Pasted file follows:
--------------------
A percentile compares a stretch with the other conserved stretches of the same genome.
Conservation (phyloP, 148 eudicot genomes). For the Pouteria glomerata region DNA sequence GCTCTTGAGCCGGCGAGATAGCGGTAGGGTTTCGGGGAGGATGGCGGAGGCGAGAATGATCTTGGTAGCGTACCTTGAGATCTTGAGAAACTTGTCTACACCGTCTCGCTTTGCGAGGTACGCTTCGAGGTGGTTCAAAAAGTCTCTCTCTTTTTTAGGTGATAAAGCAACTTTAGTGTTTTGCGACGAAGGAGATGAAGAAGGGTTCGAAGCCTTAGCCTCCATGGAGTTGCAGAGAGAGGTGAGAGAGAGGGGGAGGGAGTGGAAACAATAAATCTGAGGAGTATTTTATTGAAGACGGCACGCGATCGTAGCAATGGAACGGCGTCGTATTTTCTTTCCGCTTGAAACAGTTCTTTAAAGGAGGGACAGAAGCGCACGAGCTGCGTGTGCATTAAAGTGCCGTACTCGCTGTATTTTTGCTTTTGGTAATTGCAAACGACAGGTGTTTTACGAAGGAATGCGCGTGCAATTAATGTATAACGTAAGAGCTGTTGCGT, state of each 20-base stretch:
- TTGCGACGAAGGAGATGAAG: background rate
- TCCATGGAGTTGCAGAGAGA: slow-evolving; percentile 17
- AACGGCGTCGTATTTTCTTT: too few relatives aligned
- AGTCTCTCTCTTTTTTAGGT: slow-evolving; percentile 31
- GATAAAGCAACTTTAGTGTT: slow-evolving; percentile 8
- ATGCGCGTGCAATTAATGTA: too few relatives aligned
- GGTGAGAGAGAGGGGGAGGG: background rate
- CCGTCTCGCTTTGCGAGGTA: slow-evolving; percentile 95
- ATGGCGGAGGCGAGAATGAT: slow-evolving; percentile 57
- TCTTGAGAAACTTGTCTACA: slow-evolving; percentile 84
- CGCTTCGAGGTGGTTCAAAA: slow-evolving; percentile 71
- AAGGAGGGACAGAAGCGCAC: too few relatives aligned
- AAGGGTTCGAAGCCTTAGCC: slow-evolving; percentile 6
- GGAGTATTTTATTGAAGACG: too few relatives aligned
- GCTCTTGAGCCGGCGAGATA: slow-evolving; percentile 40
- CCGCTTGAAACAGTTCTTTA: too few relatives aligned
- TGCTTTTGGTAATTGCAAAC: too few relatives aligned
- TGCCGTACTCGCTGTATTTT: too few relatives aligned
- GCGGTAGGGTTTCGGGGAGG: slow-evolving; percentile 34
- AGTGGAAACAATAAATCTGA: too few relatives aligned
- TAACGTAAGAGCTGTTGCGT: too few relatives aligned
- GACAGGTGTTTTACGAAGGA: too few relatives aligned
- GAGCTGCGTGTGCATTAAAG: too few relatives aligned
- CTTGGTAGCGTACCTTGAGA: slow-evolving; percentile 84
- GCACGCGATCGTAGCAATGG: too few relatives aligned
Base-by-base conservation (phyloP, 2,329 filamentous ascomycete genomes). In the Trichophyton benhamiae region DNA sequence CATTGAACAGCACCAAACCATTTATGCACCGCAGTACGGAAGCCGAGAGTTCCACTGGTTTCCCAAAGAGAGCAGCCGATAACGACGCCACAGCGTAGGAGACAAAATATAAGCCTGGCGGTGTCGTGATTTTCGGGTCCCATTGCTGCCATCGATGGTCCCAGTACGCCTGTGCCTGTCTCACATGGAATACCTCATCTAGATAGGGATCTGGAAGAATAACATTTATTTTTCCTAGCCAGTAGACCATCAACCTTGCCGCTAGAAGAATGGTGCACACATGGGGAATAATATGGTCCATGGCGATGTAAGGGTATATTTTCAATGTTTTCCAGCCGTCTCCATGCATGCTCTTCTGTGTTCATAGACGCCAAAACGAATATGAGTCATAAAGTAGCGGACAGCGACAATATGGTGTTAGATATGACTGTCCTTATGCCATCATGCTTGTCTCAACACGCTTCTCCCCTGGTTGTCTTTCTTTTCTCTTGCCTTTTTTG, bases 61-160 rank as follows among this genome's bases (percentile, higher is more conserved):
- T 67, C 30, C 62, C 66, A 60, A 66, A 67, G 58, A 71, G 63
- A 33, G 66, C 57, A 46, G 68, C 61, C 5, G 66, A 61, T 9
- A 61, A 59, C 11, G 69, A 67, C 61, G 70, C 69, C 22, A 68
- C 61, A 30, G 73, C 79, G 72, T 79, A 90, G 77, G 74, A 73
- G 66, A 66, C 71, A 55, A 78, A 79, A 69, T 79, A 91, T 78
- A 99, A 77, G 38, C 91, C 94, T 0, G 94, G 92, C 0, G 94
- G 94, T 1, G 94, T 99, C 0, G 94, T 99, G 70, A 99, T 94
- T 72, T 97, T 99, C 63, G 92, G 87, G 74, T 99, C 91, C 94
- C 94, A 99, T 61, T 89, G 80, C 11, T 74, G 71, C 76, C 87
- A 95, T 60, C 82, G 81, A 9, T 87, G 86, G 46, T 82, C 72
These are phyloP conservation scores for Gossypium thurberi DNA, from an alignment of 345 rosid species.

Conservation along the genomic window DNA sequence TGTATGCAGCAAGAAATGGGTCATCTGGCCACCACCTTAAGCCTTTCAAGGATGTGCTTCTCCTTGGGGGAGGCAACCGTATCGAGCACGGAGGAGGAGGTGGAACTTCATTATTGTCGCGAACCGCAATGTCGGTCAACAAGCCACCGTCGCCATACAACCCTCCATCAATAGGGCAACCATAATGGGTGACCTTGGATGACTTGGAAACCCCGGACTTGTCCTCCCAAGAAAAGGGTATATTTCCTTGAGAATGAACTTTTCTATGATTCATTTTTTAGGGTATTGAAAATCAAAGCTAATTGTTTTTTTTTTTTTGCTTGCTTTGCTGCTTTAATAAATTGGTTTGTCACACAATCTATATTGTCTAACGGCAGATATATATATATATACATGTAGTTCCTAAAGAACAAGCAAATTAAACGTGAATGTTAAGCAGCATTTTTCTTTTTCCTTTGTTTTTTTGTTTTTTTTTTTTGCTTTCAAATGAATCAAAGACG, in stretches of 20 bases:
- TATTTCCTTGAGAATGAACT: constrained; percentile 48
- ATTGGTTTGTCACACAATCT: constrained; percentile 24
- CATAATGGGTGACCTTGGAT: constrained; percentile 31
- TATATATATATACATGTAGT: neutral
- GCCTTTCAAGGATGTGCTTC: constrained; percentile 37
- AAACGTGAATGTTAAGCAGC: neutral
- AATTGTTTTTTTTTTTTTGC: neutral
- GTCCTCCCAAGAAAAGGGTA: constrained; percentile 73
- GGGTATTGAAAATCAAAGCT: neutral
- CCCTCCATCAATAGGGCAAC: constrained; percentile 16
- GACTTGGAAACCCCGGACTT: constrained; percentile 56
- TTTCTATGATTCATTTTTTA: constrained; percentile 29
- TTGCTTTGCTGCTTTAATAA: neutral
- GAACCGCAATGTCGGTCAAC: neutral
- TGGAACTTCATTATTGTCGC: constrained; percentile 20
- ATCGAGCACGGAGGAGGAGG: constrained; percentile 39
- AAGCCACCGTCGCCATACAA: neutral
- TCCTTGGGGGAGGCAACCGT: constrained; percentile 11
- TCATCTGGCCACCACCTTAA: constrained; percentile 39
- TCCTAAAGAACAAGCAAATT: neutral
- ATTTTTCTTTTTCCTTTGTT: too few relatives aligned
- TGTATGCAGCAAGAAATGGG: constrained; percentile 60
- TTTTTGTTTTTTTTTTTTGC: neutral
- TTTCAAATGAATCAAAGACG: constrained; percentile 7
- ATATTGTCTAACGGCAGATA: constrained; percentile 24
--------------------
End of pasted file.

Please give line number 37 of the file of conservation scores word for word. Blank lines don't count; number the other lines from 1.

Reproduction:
- C 94, A 99, T 61, T 89, G 80, C 11, T 74, G 71, C 76, C 87